Over-bought, Over-loved, Over-valued … but not Over.

DJIA: 29,999

Overbought in a trading range is one thing, overbought in an uptrend is something else. In an uptrend, more is better. The percent of stocks above their 200 day average is a good proxy for a medium term trend. It can also serve as a good proxy for a market overbought – 80% or more, and oversold – 20% or less. On the New York Stock Exchange the number now is above 90%, clearly an overbought extreme. As it happens, when above 90% market outcomes are better than when the levels are 70 – 80%. We certainly can argue in many ways sentiment is a bit extreme, and that stocks are overvalued. As for valuations, don’t get us started. Suffice it to say, stocks sell at fair value twice, once on their way to more overvalued and once on their way to more undervalued. Sentiment and valuations may matter in terms of risk when the trend changes, but they have nothing to do with the change itself. Momentum trumps the rest.

Monday saw the Dow drop 150 points, nothing these days, but still. Meanwhile, Monday saw more than 1700 stocks advance. To us, Monday was not even a down day, let alone an important one. Were the sort of opposite the case, the market up a couple hundred points with only 1700 advances – more declines then advances in an up market – that’s a problem. We all watch the market averages, but more important is how the advancing and declining issues relate to the averages. It’s never weakness that causes the problems, it’s the weak rallies that follow the weakness. We always remember early October 2018 when the Dow made a new high for three consecutive days while each of those days saw Advance/Decline numbers that were negative. Sometimes it doesn’t take much – a 20% decline followed, even into the seasonally favorable year end.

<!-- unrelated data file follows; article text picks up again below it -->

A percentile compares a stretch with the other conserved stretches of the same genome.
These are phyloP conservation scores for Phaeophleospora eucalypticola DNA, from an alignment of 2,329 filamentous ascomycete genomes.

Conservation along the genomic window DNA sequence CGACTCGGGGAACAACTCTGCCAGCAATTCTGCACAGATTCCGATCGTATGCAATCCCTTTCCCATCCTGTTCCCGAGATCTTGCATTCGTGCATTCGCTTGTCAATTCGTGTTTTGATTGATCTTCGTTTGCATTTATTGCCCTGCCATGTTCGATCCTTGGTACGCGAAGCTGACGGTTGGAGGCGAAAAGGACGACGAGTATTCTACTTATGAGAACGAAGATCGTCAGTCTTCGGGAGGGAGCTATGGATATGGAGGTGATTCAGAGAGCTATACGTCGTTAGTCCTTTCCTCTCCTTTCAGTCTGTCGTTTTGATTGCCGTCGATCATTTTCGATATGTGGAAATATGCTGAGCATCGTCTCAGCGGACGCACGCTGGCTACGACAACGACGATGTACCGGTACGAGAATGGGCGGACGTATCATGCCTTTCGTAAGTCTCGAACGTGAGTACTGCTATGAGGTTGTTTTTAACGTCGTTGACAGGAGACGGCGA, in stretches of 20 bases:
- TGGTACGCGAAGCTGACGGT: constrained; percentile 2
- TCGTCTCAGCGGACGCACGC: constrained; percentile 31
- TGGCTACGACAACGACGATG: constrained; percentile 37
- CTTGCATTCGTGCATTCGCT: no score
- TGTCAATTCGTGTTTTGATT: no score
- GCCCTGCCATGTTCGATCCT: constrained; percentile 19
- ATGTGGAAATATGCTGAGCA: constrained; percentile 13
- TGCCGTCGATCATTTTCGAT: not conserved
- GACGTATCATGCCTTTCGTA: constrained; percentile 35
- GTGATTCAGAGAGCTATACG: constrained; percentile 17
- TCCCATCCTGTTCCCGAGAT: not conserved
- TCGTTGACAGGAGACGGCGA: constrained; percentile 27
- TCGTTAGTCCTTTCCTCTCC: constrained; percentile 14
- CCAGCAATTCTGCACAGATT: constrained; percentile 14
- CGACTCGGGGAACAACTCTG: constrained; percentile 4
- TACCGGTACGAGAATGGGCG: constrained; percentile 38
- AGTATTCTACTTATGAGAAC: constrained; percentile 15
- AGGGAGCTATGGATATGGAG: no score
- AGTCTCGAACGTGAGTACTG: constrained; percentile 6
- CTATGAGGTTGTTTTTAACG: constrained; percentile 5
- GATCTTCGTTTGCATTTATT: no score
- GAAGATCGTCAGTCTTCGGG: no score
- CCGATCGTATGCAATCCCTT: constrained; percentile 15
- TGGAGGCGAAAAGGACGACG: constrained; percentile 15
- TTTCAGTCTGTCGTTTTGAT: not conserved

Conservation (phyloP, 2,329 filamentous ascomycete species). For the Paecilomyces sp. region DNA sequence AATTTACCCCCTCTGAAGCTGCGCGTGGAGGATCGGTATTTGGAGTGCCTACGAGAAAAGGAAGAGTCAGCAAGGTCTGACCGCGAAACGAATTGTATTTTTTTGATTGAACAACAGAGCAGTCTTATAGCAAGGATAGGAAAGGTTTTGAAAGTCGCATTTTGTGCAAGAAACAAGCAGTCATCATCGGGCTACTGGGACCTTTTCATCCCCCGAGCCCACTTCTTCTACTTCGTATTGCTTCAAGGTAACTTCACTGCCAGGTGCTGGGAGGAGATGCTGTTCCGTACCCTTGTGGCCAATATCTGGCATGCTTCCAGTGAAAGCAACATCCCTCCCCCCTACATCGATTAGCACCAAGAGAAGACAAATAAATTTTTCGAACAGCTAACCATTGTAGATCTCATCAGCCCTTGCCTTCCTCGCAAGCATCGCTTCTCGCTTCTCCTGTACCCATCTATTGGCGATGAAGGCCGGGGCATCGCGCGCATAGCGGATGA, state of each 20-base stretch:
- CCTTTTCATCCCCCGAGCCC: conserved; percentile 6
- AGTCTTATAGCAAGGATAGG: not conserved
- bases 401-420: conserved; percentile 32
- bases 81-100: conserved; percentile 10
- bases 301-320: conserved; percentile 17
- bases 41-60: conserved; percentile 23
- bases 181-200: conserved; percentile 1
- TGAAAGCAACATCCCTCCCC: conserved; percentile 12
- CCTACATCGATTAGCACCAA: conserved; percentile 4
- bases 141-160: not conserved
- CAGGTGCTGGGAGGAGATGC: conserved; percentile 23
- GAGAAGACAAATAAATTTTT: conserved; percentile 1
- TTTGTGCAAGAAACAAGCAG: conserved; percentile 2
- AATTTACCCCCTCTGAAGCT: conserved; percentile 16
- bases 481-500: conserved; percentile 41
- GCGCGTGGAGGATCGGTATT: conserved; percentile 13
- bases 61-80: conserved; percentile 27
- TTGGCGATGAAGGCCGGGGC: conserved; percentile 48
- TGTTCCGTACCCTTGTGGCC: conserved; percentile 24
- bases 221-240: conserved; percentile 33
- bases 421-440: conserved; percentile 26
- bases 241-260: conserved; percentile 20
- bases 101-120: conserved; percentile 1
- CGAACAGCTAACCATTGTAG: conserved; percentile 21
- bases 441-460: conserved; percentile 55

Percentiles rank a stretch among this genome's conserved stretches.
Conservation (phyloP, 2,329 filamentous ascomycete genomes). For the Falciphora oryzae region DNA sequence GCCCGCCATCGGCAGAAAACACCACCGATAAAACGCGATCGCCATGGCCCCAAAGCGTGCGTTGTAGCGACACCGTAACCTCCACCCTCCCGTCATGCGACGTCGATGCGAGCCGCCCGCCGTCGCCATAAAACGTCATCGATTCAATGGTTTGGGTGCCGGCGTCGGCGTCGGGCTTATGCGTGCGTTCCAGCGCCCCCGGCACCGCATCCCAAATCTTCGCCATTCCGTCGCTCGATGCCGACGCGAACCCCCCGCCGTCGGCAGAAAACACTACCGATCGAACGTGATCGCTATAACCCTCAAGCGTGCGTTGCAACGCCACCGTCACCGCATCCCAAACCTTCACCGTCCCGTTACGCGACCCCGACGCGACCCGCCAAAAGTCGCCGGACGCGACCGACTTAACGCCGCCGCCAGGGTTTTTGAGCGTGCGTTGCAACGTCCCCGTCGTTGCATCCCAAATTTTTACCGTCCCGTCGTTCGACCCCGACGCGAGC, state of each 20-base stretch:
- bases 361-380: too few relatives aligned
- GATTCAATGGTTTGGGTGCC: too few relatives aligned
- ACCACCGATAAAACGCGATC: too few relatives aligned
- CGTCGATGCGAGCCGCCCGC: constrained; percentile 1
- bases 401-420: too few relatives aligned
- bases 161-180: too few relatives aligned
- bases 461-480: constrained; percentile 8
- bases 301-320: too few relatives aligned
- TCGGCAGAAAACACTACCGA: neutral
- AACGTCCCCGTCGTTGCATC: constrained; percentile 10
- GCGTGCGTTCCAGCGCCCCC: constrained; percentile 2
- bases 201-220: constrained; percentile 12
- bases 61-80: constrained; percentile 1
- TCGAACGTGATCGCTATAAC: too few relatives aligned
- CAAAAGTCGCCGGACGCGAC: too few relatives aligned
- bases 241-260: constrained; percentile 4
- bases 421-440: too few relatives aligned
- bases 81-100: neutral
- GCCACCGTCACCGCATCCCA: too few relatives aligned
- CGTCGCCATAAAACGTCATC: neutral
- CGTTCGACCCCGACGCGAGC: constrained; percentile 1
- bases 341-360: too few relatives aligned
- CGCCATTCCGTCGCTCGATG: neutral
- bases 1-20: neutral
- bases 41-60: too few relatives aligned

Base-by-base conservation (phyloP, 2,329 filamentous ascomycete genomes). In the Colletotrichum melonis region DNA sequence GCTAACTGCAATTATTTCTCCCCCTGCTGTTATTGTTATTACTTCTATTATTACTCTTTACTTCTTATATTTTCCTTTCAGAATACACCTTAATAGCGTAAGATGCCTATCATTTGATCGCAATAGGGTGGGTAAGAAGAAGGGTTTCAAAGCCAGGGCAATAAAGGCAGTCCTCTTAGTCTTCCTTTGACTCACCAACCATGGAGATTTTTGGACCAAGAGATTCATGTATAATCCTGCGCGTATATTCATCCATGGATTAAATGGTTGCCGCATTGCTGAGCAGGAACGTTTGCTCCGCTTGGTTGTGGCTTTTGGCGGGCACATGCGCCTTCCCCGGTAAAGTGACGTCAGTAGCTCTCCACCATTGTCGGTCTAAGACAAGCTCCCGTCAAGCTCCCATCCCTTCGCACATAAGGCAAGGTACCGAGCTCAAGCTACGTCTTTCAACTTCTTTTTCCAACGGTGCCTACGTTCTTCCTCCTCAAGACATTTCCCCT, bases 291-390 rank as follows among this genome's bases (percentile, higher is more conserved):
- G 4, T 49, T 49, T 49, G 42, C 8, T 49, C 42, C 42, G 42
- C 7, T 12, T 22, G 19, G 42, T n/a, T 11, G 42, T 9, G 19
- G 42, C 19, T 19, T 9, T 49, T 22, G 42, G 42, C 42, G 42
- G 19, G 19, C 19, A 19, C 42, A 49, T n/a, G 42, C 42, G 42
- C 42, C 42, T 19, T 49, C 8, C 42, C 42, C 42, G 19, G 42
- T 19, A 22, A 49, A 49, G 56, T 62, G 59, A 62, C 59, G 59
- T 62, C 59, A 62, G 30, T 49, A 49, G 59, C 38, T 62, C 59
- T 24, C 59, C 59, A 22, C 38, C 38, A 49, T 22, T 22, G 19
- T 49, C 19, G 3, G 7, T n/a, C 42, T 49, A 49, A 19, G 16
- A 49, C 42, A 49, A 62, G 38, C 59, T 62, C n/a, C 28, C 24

Last Friday saw what we consider a surprisingly positive Advance/Decline number of 3.4-to-1. It was surprising in that this far along in the uptrend you expect markets to start losing participation. What seems to have happened Friday was the rotation to banks and energy, where the sheer numbers have a big influence. The lift in these re-open stocks seems similar to the lift in old-economy stocks back in 2000. It’s what happens when there’s no one left to sell. It’s almost the opposite of the FANG stocks where lately there seems no one left to buy. The “January effect” is the tendency for beaten down stocks to rally in January, when the December tax loss selling is out of the way. The energy stocks particularly, have the look of a January effect here in December. We expect the stocks to continue to rally but these are stocks to rent, not own. We don’t see them as investments we see them as stocks you buy to sell. Together with the regional banks, they are also giving a nice boost to the Russell 2000.

Turnaround Tuesday turned into turnaround, again, Wednesday. A downgrade of some prominent Tech names certainly abetted the selling, and one has to wonder if the week’s IPO’s didn’t drain some funds. One also might wonder if the markup in those IPO’s didn’t make all of us wonder if things had, indeed, gone a bit over the top. Yet for the loss in the Dow of some hundred points, there were 1900 stocks up. The selling included most of Tech, even Tesla. That’s interesting as 12/21 looms, the day when it will be added to the S&P. When it comes to large additions, and Tesla (627) will be the largest, the stocks tend to rise into the addition date and underperform thereafter. It also was a tough day for Biotechs, but you have to say they deserved it – they have had a good run. We still think of these stocks as a solution to the re-open/stay-at-home rotation.

All the money that is anywhere must go somewhere, the adage goes. Forget the averages, it takes money to push most stocks up most days. When that changes, you want to change with it. Meanwhile, aside from the nasty day in Tech, Wednesday was an outside day down for the S&P – a higher high and lower close than the previous day. This is said to be a sign of buyer exhaustion. December is a good month, but can be sloppy in the middle. A date to keep in mind is January 5, the Georgia election. A democratic win will see the market sell off, even if temporarily. A hedge of sorts might be the solar or infrastructure stocks, stocks you probably want to own anyway. Regardless of the market, there’s still the issue of where you’re in as well as whether you’re in. This jockeying between stay-at-home and re-open seems likely to continue.

Frank D. Gretz

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We Zoom… we used to Xerox.

DJIA: 28,364